Neural networks, classification and clusterization algorithms are considered to be intelligent as far as they are part of Artificial Intelligence. But can they create novel independent decisions? Plan their execution algorithm and improve it over time?

And when I ask these questions I don't want to focus on specific aspects like "improving the algorithm". Because I can manually add some genetic algorithm to the system, and voila, it improves some characteristic over time. Instead I want the system to decide itself if it needs improvement, or a change - all of it depending on its goals.

In another words, if the environment changes, the system can use its prior knowledge to learn and adapt to new conditions. In terms of current AI paradigm: it doesn't need new training and testing set and training process for many hours and days on many GPUs. Is it possible?

Appropriate keywords:

- incremental learning
- generative neural networks

## Papers

- Reinforcement Learning: An Introduction by Richard S. Sutton and Andrew G. Barto Another link to PDF
- MDP formal description https://arxiv.org/pdf/2006.05879.pdf (wikipedia as always sucks)
- More math https://games-automata-play.github.io/blog/dynamic_algorithms_MDP/
- Big review of many other planning techniques in
**Decision-Theoretic Planning: Structural assumptions and Computational Leverage**. Task of making coffee, checking mail and cleaning the room. MDP to bayesian network. Task decomposition - partitioning of the state space into blocks - exactly my thought that infinite grid world doesn't exist, it's only possible to process small rooms and then combine them. But how such rooms are created? - Reward is not Necessary. Temporal goals https://arxiv.org/pdf/2211.10851.pdf
- Unpredictable transitions https://gaips.inesc-id.pt/~fmelo/publications/witwicki13icaps.pdf
- Dynamic states with fixed initial one https://finale.seas.harvard.edu/files/finale/files/doshi-velez-tpami-2015.pdf
- Dynamic state space https://www.frontiersin.org/articles/10.3389/fncom.2021.784592/full <<<=== this is something very related to what I was - hoping to find. It's 2022, imagine how fresh it is!
- When there is a reward function and values assigned to the states, some of them receive significant values which makes them standout across the others. Such special states we call goals - because they apparently very important for the agent. With some logic added to this we can decompose goals and have more meaningfull model.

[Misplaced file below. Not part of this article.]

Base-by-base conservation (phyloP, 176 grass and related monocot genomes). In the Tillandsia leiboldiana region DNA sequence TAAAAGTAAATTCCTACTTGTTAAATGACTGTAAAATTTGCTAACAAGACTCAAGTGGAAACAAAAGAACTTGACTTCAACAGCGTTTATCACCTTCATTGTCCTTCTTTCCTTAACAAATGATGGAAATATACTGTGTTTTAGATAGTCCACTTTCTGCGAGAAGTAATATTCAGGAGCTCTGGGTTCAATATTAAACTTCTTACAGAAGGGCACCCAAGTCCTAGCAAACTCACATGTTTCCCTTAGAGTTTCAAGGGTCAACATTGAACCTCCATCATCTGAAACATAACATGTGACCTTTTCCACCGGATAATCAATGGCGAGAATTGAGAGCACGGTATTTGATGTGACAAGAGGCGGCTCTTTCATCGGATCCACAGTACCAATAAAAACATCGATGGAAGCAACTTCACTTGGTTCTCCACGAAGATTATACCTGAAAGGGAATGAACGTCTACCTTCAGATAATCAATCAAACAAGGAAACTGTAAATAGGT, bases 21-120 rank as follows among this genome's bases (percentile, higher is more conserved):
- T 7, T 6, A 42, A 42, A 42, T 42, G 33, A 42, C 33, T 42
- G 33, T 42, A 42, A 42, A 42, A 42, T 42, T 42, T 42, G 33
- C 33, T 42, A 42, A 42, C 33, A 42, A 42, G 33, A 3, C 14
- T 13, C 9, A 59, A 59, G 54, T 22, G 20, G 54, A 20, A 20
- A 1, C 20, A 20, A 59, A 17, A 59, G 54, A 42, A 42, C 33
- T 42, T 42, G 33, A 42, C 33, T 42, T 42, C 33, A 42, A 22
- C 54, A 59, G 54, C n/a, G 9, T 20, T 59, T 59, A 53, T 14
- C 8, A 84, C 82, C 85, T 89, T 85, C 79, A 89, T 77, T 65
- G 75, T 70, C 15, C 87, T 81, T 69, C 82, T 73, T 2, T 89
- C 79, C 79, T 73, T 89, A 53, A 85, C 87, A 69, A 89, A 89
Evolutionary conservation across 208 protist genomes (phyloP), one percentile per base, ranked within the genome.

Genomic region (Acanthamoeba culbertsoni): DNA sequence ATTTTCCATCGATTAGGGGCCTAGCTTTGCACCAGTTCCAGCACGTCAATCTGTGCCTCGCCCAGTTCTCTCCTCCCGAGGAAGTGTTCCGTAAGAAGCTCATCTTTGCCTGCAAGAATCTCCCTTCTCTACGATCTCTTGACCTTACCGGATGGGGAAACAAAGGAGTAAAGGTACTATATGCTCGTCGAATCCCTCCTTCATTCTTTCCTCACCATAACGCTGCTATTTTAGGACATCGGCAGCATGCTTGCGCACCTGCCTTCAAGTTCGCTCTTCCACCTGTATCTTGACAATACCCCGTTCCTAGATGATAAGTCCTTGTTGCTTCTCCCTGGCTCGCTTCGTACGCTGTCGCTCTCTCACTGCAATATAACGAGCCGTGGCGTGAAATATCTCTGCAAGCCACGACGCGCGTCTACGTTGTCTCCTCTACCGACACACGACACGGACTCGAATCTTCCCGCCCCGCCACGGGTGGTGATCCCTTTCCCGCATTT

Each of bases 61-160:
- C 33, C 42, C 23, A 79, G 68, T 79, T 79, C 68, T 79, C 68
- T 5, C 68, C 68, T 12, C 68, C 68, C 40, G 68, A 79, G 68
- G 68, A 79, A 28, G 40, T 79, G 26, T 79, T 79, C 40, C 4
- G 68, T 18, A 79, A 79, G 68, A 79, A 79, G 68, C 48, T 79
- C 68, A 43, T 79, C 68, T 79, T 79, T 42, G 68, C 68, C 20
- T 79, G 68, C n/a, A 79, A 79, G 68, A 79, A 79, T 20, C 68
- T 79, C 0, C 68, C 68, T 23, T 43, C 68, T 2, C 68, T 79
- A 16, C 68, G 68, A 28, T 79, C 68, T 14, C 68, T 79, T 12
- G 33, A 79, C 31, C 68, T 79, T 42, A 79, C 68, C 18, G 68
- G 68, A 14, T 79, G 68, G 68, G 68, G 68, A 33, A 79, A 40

**Prioritized Goal Decomposition of Markov Decision Processes: Toward a Synthesis of Classical and Decision Theoretic Planning**PDF - GLAMOR - learn the world models by modeling inverse dynamics. Code. Use conditional probabilities and Bayes' rule to find the best sequence of actions (like language sequences of tokens)

## Code

May be good for the implementation

- Straight-forward implementation, but code can be useful https://github.com/sawcordwell/pymdptoolbox/blob/master/src/mdptoolbox/mdp.py
- Not bad Python code https://github.com/coverdrive/MDP-DP-RL/blob/master/src/processes/mdp.py
- https://github.com/infer-actively/pymdp

My implementation of MDP didn't converge. In reinforcement learning the reward function must be designed for the task, and I put there wrong values. I put 10 points for reaching the goal, -20 as penalty for other states. Changing to 0 and -1 respectively gives 100% convergence. Here's the source of enlightenment

When the problem solver reaches a goal state, we can provide a fixed reward (e.g., zero) and terminate the search (i.e., the goal states are absorbing states). With this reward function, the cumulative reward of a policy is equal to the negative of the cost of solving the problem using that policy. Hence, the optimal policy will be the policy that solves the problem most efficiently.

### Examples

## Value Iteration Networks

There is this repo here

Exploring world with Value Iteration Network (VIN) One of the basic applications of the Value Iteration Network that learns how to find an optimal path between two points in the environment with obstacles.

from an article (2017 Aviv Tamar, Yi Wu, Garrett Thomas, Sergey Levine, and Pieter Abbeel - Value Iteration Networks)

We introduce the value iteration network (VIN): a fully differentiable neural network with a ‘planning module’ embedded within. VINs can learn to plan, and are suitable for predicting outcomes that involve planning-based reasoning, such as policies for reinforcement learning.

Here's a bold claim accusing RL in only maximizing one action over a smart strategy

[Typical NNs] are inherently reactive, and in particular, lack explicit planning computation. The success of reactive policies in sequential problems is due to the learning algorithm, which essentially trains a reactive policy to select actions that have good long-term consequences in its training domain.

So I skipped simple ANN implementations and tried VIN. I had git problems here. I found a fork with a fix. I also found that VIN is implemented in PyTorch and TensorFlow which means I don't need to use neupy library.

## Questions

From the MDP definition I do not see if an agent can carry information obtained in one of the states, in case if we view a state as a position in the two-dimensional grid.

Because if we add that information to the state, then all states must include this extra level, so in another terms, the agent travels into another world, where the grid is the same, but it must learn transitions between them from scratch.

Here's an illustration of two connected worlds I found in the article: one without mail in the mailbox (M = false) and another when a postman delivered mail (M = true). Otherwise the loop is the same.